The second approach is to don your facepiece at the door just prior to entering the structure. This plan offers the crew better communication as well as an unobstructed view of the scene on arrival. The crew would be able to task out assignments and clearly plan their attack without the hindrance of muffled communication through the mask. If the crew chooses this method, they must rapidly don their masks to not delay fire suppression or rescue. Ideally, this process should take no more than 15-25 seconds.

The solution to this issue is a split tactic. The crew can don their masks while en route to the call and come off the rig ready to affect a rescue or deploy a hoseline. The officer should delay donning their facepiece until after they have given out the assignments, conducted their 360 walkaround and given a scene size-up. After completing the walk around, the officer can then meet the crew at the point of entry and, while the crew is charging and bleeding off the hoseline, mask up and be ready to make entry with the crew. This allows for clear communication, with the crew ready to perform their assigned tasks immediately on arrival.

2. How to deploy the hoseline

Arguably, the most important task that a fire department performs is deploying a hoseline. It is an essential function at any working fire. As the adage goes, “As the first line goes, so goes the fire.”

The crew must be able to quickly deploy the attack line to be able to put water on the fire. In my years of experience, I am still surprised by the amount of time that is spent putting a hoseline into service. Anecdotally, it could be said that the amount of time it takes a crew to deploy a hoseline is inversely proportionate the amount of time that the crew spends training to deploy the hose. Similar to the nozzle debate is what hose load works the best, and as with the nozzle debate, the answer has very little to do with the hose load itself and much more to do with how it is deployed.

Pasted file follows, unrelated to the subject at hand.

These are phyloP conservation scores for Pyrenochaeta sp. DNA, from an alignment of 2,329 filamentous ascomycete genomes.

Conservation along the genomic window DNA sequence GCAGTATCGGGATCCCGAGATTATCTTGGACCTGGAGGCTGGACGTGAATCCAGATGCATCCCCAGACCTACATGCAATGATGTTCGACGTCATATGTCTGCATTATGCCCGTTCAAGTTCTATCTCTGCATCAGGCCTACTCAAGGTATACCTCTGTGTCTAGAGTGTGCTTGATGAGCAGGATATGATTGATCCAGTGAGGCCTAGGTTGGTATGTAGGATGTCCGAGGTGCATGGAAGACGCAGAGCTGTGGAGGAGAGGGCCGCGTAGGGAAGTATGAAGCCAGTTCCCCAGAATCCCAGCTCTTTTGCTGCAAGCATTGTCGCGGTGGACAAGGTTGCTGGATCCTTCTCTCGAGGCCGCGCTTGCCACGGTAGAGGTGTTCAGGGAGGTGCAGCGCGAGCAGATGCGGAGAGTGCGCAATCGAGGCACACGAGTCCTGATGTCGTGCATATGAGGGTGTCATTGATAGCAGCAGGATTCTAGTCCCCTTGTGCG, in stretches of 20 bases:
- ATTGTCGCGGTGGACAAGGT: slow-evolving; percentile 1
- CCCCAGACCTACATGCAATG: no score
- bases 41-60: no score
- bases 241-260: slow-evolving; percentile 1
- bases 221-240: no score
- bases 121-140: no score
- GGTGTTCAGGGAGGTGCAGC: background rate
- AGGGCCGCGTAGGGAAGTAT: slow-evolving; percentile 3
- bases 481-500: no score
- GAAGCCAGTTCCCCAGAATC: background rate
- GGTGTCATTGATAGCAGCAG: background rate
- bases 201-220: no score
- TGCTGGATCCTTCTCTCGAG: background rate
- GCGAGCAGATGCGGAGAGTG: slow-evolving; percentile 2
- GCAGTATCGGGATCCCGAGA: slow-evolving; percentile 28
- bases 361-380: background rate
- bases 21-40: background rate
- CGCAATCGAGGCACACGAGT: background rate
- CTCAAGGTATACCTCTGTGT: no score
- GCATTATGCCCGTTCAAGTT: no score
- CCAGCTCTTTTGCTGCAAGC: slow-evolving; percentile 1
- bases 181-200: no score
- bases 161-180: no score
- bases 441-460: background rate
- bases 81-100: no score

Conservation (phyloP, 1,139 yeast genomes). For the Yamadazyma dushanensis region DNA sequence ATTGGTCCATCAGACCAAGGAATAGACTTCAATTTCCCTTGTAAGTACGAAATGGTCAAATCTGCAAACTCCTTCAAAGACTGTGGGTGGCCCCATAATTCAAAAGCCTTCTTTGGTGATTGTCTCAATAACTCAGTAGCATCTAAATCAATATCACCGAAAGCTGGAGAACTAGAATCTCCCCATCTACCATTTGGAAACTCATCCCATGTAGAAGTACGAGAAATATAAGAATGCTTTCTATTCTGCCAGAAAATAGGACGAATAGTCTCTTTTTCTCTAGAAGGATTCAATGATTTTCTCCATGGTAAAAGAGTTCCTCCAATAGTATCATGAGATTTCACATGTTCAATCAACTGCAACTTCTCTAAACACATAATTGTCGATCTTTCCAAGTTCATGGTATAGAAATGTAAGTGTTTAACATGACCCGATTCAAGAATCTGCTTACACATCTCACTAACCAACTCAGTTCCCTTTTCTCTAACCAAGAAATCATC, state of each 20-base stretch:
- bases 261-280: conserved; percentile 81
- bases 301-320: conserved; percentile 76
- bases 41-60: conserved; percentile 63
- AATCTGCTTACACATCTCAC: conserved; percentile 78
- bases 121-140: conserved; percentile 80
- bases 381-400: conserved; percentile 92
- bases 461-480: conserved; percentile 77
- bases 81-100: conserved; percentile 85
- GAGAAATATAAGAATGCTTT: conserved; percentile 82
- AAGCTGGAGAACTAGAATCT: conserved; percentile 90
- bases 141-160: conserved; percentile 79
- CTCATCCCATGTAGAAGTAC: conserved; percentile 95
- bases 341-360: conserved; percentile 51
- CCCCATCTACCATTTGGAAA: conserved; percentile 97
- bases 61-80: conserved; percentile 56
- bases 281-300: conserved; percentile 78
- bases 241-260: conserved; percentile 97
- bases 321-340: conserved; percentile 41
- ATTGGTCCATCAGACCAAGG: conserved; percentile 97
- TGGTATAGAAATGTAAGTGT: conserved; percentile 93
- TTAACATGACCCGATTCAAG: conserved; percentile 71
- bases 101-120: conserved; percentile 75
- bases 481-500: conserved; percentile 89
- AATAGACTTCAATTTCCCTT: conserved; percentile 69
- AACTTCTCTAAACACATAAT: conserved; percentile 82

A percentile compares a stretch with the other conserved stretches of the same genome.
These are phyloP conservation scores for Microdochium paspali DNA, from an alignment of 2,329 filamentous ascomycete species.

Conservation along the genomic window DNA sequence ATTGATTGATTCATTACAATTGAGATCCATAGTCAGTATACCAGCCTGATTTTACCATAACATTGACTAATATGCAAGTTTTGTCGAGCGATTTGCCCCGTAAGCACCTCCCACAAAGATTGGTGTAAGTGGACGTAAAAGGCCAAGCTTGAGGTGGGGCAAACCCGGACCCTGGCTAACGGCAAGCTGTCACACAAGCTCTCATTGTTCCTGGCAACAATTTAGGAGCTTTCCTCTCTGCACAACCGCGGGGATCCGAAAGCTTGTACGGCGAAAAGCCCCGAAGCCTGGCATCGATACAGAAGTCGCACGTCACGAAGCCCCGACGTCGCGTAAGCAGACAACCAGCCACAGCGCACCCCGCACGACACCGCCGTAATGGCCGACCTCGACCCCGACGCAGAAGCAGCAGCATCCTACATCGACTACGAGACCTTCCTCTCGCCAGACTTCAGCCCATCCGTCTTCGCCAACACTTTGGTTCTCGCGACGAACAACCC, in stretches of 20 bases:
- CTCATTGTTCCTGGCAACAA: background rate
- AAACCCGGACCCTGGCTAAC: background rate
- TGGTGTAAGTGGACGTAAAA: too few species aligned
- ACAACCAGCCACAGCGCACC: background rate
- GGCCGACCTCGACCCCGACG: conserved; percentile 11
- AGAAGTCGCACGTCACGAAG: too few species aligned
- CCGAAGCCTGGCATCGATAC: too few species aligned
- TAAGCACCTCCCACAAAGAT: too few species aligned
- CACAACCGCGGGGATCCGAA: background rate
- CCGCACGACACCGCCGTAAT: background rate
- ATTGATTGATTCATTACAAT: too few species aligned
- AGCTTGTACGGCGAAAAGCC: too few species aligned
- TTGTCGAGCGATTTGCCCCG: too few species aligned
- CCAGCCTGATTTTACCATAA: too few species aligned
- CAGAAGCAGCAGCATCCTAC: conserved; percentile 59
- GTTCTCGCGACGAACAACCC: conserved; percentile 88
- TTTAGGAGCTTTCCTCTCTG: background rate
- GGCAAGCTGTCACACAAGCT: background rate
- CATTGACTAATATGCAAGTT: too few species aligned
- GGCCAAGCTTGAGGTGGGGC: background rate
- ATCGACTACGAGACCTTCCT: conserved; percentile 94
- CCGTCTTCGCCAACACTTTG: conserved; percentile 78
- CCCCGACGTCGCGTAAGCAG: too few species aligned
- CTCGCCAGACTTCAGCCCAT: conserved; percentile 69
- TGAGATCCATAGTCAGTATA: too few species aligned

The FDNY uses a flat lay that is not preconnected. Every fire requires the officer to estimate the stretch, pull off that amount of hose, break the connection, and then connect the pulled sections to the pump. This works well for them as every scene is different, and the amount of hose needed could be vastly different from fire to fire.

Other departments use the “Minute Man” load, allowing the nozzle firefighter to take approximately 100 feet of hose with the nozzle to the point of entry while deploying additional lengths of hose as they stretch to the door. Still others use a “Triple Layer” load. This method allows the nozzle firefighter to reduce the amount of distance needed to deploy the standard 200 feet of hose down to 66.6 feet by layering three sections of hose together into one stack. This load style is especially beneficial in response districts with short setbacks and limited staffing. Regardless of the type of load your department chooses, the most important step in any hose deployment is the training that precedes it.

Training to deploy a hoseline does not have to involve pulling every inch of hose off the engine every day. There are free plans available on many websites that show how to build a hosebed prop that can be housed in the station and equipped with spare house. This prop can allow the crew to gain invaluable “sets and reps” of deploying the line without pulling a single section of hose off the apparatus, thereby keeping the engine in service to respond to alarms even while training is being conducted.

Training can also be conducted while on calls for service. With the increase in EMS calls, we are presented with training opportunities nearly every day. Take a few minutes after the ambulance gets to the patient but before clearing the call to discuss the layout of the house. Discuss where and how you would deploy your first hoseline and give the engineer the chance to discuss apparatus placement. Treat these responses as fire calls simply for the related training. Taking a few moments after each response to preplan your next fire will take you a long way toward success.